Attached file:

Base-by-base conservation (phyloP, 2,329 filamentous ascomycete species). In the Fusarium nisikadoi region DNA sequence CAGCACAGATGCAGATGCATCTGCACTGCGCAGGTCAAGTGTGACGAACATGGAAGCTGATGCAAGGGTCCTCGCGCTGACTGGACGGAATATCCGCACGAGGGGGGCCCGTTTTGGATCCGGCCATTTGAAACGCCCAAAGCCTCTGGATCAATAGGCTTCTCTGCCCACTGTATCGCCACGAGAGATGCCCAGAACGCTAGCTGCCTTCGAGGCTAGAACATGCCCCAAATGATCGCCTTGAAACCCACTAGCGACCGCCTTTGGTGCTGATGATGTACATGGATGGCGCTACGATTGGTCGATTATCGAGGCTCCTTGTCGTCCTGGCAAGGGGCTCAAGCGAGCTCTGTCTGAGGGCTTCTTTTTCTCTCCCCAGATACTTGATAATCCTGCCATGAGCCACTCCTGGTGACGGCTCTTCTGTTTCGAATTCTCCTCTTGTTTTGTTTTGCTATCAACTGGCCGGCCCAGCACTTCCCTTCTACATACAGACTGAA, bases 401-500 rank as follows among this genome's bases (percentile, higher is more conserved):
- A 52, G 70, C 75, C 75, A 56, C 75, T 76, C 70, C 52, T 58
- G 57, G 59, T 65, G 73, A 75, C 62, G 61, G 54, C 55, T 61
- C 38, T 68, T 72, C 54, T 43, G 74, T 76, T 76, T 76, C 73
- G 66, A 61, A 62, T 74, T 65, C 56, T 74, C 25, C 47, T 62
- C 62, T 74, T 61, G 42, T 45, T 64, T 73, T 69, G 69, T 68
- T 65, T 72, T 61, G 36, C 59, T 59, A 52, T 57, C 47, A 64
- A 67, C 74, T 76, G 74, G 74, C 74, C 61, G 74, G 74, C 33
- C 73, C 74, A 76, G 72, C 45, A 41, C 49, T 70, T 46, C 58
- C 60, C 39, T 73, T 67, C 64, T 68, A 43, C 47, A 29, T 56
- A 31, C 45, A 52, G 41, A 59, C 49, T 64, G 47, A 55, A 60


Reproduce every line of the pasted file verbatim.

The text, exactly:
Base-by-base conservation (phyloP, 2,329 filamentous ascomycete species). In the Fusarium nisikadoi region DNA sequence CAGCACAGATGCAGATGCATCTGCACTGCGCAGGTCAAGTGTGACGAACATGGAAGCTGATGCAAGGGTCCTCGCGCTGACTGGACGGAATATCCGCACGAGGGGGGCCCGTTTTGGATCCGGCCATTTGAAACGCCCAAAGCCTCTGGATCAATAGGCTTCTCTGCCCACTGTATCGCCACGAGAGATGCCCAGAACGCTAGCTGCCTTCGAGGCTAGAACATGCCCCAAATGATCGCCTTGAAACCCACTAGCGACCGCCTTTGGTGCTGATGATGTACATGGATGGCGCTACGATTGGTCGATTATCGAGGCTCCTTGTCGTCCTGGCAAGGGGCTCAAGCGAGCTCTGTCTGAGGGCTTCTTTTTCTCTCCCCAGATACTTGATAATCCTGCCATGAGCCACTCCTGGTGACGGCTCTTCTGTTTCGAATTCTCCTCTTGTTTTGTTTTGCTATCAACTGGCCGGCCCAGCACTTCCCTTCTACATACAGACTGAA, bases 401-500 rank as follows among this genome's bases (percentile, higher is more conserved):
- A 52, G 70, C 75, C 75, A 56, C 75, T 76, C 70, C 52, T 58
- G 57, G 59, T 65, G 73, A 75, C 62, G 61, G 54, C 55, T 61
- C 38, T 68, T 72, C 54, T 43, G 74, T 76, T 76, T 76, C 73
- G 66, A 61, A 62, T 74, T 65, C 56, T 74, C 25, C 47, T 62
- C 62, T 74, T 61, G 42, T 45, T 64, T 73, T 69, G 69, T 68
- T 65, T 72, T 61, G 36, C 59, T 59, A 52, T 57, C 47, A 64
- A 67, C 74, T 76, G 74, G 74, C 74, C 61, G 74, G 74, C 33
- C 73, C 74, A 76, G 72, C 45, A 41, C 49, T 70, T 46, C 58
- C 60, C 39, T 73, T 67, C 64, T 68, A 43, C 47, A 29, T 56
- A 31, C 45, A 52, G 41, A 59, C 49, T 64, G 47, A 55, A 60